ESA Consultation Handbook at 4-29 (emphasis added). Significantly, while the Handbook uses broad language to describe the environmental baseline (“all past activities”), it describes the proposed action narrowly as the impacts of the “operation” of the project.

Some may argue that the existence of a dam is an interrelated or interdependent action that must be considered by the Services in performing their jeopardy analyses.[2] The Handbook makes clear, however, that if a project would exist independent of the proposed action, it cannot be considered “interrelated” or “interdependent,” even if the proposed action is required to bring the existing facility into lawful operation.

Later, a new federal safety law requires the dam operator to construct a fuse plug on an existing spillway which improves response to emergency flood conditions. Construction of the fuse plug is now the [proposed action]. Again, the existing dam is not interdependent or interrelated to the proposed fuse plug because it does not depend upon the proposed action for its existence. That is, the test is not whether the fuse plug in some way assists or facilitates in the continued operation of the pre-existing project, but instead whether the water project could not exist “but for” the fuse plug. Because the answer is that the project would exist independent of the fuse plug, the operation of that project is not interrelated or interdependent. Accordingly, the biologist would not consider the effects of the dam to be effects of the [proposed action] under consultation….

ESA Consultation Handbook at 4-27 (emphasis added).

NOAA Fisheries has in the past considered the effects of an existing dam to be part of the environmental baseline. For example, in a case involving proposed dam reconstruction, NOAA Fisheries explained that it had limited the scope of its biological opinion to construction activities within the existing project footprint:

[T]he dam has already been constructed, and its existence is an element of the environmental baseline. The ongoing effects of this dam will continue regardless of the proposed [Safety of Dams Act] project and therefore, do not satisfy the 'but for' test. Thus, the maintenance and operations of the existing dam are not interrelated and interdependent with the SOD action.’

Confederated Tribes And Bands Of The Yakama Nation v. McDonald, 2003 WL 1955763 at 17 (E.D. Wa. 2003) (unpublished opinion). In its biological opinion, NOAA Fisheries concluded that “‘other than these temporary effects of [re]construction, the proposed action adds nothing to the existing environmental baseline in the action area.’” Id. *11.

In that case, the district court upheld NOAA Fisheries’ consideration of the effects of the existing dam as part of the environmental baseline.

[NOAA Fisheries] acted reasonably in light of the plain language of 50 C.F.R. § 402.02 that “[t]he environmental baseline includes the past and present impacts of all Federal, State, or private actions and other human activities in the action area....” The “proposed action” [NOAA Fisheries] was asked to evaluate was modification of a dam which has stood in the same place since 1917. It evaluated the past and present impacts of that baseline, plus impacts from the proposed dam modification and concluded MCR Steelhead would not be jeopardized, notwithstanding the problems already inherent in the environmental baseline (i.e., the fish cannot pass upstream beyond the dam). There was no bad faith or improper purpose by [NOAA Fisheries].

Id. 17; id. at 14 (“The existing dam is part of the ‘environmental baseline.’”); id. (“Once again, however, there is no ‘new’ dam. There is an existing dam and an existing problem which is part of the ‘environmental baseline’ referred to in ESA regulations.”).

Similarly, in Idaho Department of Fish and Game v. National Marine Fisheries Service, 850 F.Supp. 886 (D. Ore. 1994), the district court overturned NOAA Fisheries’ biological opinion on the effect of the FCRPS operations on endangered salmon populations, but noted that:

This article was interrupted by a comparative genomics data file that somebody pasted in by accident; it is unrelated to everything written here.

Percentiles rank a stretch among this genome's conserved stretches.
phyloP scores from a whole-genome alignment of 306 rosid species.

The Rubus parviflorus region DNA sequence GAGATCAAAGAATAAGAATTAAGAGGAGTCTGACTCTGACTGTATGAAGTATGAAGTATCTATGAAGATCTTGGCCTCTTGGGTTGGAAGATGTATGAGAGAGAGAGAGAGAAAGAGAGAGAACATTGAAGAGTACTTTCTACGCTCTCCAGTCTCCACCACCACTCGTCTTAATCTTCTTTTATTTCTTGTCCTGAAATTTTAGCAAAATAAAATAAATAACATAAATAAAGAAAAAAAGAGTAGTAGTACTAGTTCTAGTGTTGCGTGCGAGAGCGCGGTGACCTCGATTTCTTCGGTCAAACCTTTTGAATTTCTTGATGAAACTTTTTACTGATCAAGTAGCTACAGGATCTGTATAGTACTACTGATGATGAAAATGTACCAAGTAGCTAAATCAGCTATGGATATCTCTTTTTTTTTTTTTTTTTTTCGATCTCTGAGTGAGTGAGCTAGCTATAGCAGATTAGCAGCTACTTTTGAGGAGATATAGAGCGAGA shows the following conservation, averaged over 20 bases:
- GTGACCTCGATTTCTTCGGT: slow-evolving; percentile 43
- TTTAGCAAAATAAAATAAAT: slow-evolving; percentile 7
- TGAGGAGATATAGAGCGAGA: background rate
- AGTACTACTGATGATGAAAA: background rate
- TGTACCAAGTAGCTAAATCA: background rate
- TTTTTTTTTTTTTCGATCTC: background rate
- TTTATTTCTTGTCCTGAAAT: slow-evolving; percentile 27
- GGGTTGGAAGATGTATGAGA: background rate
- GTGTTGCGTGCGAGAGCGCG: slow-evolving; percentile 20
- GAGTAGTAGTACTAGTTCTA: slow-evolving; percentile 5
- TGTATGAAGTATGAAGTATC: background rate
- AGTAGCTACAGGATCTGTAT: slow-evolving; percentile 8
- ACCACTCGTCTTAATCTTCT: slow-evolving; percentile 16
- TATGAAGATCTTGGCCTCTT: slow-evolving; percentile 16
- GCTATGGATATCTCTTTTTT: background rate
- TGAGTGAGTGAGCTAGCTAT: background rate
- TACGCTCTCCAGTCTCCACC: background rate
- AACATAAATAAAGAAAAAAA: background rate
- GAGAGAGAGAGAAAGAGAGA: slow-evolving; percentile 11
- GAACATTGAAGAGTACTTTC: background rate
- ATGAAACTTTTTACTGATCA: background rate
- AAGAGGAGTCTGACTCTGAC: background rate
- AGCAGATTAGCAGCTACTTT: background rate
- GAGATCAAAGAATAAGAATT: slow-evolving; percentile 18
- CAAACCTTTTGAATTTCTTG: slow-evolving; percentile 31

there is no dispute that dam existence is properly part of the "environmental baseline," as defined by 50 C.F.R. 402.02. The idea that the dams are immutable and uncontrollable like the weather ignores decades of fish protection improvements (such as bypass facilities and ladders) and other structural and operational enhancements.

Id. at 894 (emphasis added).

Closely analogous case law also supports consideration of any ongoing impacts from the existence of the dams as part of the environmental baseline rather than the proposed action. In particular, in American Rivers v. Federal Energy Regulatory Commission, 201 F.3d 1186, 1197 - 1201 (9th Cir. 2000), the Ninth Circuit upheld FERC’s use of an existing project baseline for Federal Power Act (FPA) and National Environmental Policy Act evaluation purposes. In doing so on FPA grounds, the court intoned:

It defies common sense and notions of pragmatism to require the Commission or license applicants to “gather information to recreate a 50-year-old environmental base upon which to make present day development decision.” The past fifty years of development in the McKenzie River valley has reconfigured its environmental makeup, introducing changes that include differences in land use, water flows, water quality, river geomorphology, fish species composition, and fishery management practices.

Id. at 1196 (finding support for this position in congressional reports noting that FERC must take into account “existing structures and facilities” in relicensing proceedings). Faced with many of the same changes in most dam relicensing proceedings, it makes equally little sense to attempt to reconstruct for ESA evaluation purposes a watershed as it existed historically.

The American Rivers court did find some use for an evaluation of historical conditions:

To the extent a hypothetical pre-project or no-project environment can be recreated, evaluation of such an environment against current conditions at best serves to describe the current cumulative effect on natural resources of these historical changes.

Id. As in American Rivers, to the extent a hypothetical pre-project environment can be recreated in a hydropower relicensing context, evaluation of that environment at best serves to describe the total cumulative effect of human actions on listed species over time, which is precisely what an environmental baseline is intended to do.

The opinions and positions expressed in this paper and the corresponding presentation are those of the author alone and not those of Stoel Rives LLP or its clients.

[1] See National Wildlife Federation v. NMFS, CV No. 01-640-RE, Transcript of Proceedings (June 4, 2004) at 8-9.

[2] Interrelated actions are those that are part of a larger action and depend on the larger action for their justification. Interdependent actions are those that have no independent utility apart from the action under consideration. 50 C.F.R. § 402.02.